Another day, another trouble for Google. This time around, the aforementioned names in the music industry along with 160 artists and record labels have signed a petition calling for a reform of the Digital Millennium Copyright Act (DMCA) which offers certain protections for websites hosting copyrighted content. Under the law, websites like YouTube can serve copyrighted music uploaded by users provided they take it down when the right holder asks.
The petition which is clearly hitting out at Youtube says it ‘has allowed major tech companies to grow and generate huge profits by creating ease of use for consumers to carry almost every recorded song in history in their pocket via a smartphone, while songwriters’ and artists’ earnings continue to diminish.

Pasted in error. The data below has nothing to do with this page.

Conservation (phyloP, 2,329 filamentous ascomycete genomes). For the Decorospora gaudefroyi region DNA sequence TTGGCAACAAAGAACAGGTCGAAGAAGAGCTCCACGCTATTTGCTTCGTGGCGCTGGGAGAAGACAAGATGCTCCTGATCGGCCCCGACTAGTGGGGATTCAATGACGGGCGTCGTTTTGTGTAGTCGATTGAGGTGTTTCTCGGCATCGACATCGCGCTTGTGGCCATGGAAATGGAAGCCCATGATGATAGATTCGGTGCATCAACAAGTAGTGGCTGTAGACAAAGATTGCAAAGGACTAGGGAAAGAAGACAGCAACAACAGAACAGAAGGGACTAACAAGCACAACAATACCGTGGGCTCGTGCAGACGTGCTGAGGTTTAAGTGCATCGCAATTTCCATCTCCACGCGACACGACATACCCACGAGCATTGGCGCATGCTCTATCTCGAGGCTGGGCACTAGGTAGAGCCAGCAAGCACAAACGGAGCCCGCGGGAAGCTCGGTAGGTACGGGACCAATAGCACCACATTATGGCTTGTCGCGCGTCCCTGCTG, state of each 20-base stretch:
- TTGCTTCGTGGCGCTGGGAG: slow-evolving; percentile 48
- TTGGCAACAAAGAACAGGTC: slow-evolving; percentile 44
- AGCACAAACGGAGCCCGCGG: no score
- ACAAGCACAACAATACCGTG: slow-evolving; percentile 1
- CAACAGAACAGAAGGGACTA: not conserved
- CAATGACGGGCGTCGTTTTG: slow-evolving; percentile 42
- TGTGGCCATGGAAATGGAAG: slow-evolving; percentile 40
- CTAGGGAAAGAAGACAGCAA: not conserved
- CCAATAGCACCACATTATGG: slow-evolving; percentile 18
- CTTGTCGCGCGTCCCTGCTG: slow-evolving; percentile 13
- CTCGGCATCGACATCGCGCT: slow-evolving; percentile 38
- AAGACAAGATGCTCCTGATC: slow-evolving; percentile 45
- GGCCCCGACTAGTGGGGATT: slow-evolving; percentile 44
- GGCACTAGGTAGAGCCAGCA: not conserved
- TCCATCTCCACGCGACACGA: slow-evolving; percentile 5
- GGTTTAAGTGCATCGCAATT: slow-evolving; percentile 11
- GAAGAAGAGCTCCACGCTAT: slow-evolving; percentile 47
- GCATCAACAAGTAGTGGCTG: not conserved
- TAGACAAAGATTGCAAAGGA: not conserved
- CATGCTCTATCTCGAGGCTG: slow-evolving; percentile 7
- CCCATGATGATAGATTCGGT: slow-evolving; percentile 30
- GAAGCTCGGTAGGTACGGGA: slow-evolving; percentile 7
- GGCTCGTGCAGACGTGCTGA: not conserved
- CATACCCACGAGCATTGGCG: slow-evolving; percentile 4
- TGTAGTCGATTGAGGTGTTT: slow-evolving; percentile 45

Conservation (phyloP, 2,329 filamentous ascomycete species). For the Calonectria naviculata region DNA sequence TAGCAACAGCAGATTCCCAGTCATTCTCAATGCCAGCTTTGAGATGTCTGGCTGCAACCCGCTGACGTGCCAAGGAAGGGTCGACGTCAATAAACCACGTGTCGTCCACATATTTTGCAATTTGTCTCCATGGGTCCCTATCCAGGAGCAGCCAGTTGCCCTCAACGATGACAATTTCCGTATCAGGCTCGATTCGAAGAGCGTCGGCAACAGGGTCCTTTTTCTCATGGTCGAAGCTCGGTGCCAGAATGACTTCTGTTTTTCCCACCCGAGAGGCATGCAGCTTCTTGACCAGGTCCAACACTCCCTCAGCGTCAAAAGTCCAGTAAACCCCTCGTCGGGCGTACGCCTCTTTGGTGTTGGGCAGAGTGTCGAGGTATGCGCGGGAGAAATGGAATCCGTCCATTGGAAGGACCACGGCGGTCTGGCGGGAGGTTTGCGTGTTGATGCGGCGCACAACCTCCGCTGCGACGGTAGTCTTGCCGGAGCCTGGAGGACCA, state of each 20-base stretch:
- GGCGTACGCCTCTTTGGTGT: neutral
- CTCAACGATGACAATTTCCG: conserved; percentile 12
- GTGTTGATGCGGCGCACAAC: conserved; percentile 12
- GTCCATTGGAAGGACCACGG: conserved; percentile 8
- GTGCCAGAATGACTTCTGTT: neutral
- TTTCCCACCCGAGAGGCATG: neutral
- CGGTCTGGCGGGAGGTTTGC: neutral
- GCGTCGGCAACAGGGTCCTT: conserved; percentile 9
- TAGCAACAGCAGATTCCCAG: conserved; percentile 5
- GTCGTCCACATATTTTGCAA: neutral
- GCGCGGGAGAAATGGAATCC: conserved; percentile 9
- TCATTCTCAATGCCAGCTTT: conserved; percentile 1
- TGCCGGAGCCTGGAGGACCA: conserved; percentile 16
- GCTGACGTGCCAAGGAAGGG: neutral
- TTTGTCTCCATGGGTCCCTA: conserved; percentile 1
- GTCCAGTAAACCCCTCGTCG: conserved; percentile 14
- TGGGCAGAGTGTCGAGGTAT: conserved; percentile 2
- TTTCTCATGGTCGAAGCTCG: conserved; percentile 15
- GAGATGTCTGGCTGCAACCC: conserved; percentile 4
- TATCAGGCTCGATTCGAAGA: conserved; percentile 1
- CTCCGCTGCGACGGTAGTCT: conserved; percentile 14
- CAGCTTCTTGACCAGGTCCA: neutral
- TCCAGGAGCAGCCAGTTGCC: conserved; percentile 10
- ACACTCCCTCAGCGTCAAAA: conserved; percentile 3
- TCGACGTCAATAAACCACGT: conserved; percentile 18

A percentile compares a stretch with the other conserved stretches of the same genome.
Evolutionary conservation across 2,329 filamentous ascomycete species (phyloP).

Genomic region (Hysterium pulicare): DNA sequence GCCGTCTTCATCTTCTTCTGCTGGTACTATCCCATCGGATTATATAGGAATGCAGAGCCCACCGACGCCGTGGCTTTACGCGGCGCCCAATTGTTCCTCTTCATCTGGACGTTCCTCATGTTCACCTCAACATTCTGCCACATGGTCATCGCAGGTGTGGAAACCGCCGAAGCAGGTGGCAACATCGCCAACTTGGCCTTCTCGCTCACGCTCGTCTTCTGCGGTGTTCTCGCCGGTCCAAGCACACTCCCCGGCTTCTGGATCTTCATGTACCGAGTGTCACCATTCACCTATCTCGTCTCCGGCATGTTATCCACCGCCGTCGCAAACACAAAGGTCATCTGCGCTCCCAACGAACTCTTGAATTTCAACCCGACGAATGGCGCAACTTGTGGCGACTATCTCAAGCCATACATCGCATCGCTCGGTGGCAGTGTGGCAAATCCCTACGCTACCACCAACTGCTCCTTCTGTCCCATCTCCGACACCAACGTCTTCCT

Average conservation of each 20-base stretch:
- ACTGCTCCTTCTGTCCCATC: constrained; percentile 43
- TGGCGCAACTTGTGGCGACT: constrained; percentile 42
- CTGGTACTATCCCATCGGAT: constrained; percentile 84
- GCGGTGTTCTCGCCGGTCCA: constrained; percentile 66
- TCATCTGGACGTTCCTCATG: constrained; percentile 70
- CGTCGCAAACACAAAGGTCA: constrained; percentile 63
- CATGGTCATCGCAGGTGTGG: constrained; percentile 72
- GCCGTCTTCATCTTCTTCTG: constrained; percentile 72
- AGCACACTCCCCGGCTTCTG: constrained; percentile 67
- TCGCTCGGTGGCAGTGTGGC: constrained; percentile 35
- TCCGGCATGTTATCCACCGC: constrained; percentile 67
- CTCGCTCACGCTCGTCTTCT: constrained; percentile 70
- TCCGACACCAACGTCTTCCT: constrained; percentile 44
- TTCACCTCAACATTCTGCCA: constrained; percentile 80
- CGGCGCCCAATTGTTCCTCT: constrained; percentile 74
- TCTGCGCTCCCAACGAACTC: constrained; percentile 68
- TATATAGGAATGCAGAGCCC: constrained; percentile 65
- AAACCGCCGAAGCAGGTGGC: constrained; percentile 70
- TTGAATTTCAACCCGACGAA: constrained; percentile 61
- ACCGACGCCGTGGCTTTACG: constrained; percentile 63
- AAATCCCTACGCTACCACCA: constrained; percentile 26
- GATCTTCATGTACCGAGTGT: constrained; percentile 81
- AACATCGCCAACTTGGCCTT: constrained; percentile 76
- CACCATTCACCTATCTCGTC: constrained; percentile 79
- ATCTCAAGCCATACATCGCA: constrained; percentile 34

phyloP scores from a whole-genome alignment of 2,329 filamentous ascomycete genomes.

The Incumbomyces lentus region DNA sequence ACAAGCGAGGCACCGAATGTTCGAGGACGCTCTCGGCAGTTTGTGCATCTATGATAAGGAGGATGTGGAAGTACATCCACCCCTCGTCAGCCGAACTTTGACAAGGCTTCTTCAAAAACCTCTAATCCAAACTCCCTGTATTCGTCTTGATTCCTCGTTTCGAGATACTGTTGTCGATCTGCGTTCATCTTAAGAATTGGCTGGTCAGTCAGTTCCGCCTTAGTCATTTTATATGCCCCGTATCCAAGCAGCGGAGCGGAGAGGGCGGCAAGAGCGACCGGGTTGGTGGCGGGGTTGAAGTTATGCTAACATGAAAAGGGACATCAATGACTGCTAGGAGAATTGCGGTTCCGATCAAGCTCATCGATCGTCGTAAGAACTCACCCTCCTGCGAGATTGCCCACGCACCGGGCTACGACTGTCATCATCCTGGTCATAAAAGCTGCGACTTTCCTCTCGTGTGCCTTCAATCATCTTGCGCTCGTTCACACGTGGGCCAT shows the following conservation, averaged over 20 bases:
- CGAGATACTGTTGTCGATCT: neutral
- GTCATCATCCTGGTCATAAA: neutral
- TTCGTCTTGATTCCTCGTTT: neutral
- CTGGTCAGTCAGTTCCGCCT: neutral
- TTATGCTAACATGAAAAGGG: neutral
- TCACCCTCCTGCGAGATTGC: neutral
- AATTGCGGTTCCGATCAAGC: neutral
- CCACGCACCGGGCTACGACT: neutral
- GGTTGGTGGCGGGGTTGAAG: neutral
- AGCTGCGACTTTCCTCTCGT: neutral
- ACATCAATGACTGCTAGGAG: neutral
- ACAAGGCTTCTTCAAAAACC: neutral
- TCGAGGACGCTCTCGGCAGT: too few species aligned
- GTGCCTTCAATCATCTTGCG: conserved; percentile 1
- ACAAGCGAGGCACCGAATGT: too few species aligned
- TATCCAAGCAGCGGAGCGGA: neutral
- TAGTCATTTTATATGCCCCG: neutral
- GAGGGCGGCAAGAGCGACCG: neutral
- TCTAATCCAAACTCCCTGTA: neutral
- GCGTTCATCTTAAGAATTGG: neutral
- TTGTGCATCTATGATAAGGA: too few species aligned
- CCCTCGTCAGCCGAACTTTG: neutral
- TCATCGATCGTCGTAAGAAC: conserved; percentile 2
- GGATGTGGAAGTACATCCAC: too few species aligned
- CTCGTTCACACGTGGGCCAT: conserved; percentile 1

In other words, these musicians have realized that they don’t earn like they used to ever since YouTube went mainstream.
However, in its defense, YouTube says most people playing music on YouTube are casual listeners who might not add to artists’ revenue. Also, nearly 99.5 percent copyright claims are handled by its automated system, not takedown requests. Lastly, they have paid more than $3 billion to the music industry so far.
I am sure most of you are on Youtube’s side, but looking at it from the Artists’ point of view, most of their fans feel less inclined to pay for subscription models like Apple music and the others (Which clearly fetch these musicians more money) because they can get the music for free.
According to the music manger, Azoff “one artist was making $450,000 a year between all of his royalties. Now after the digital revolution, he is down to making ‘$40,000 a year.”
Whether or not this petition will enact a change is yet to be seen, but start getting ready for anything.
Just to be sure, which side are you on, Youtube’s or the Artists?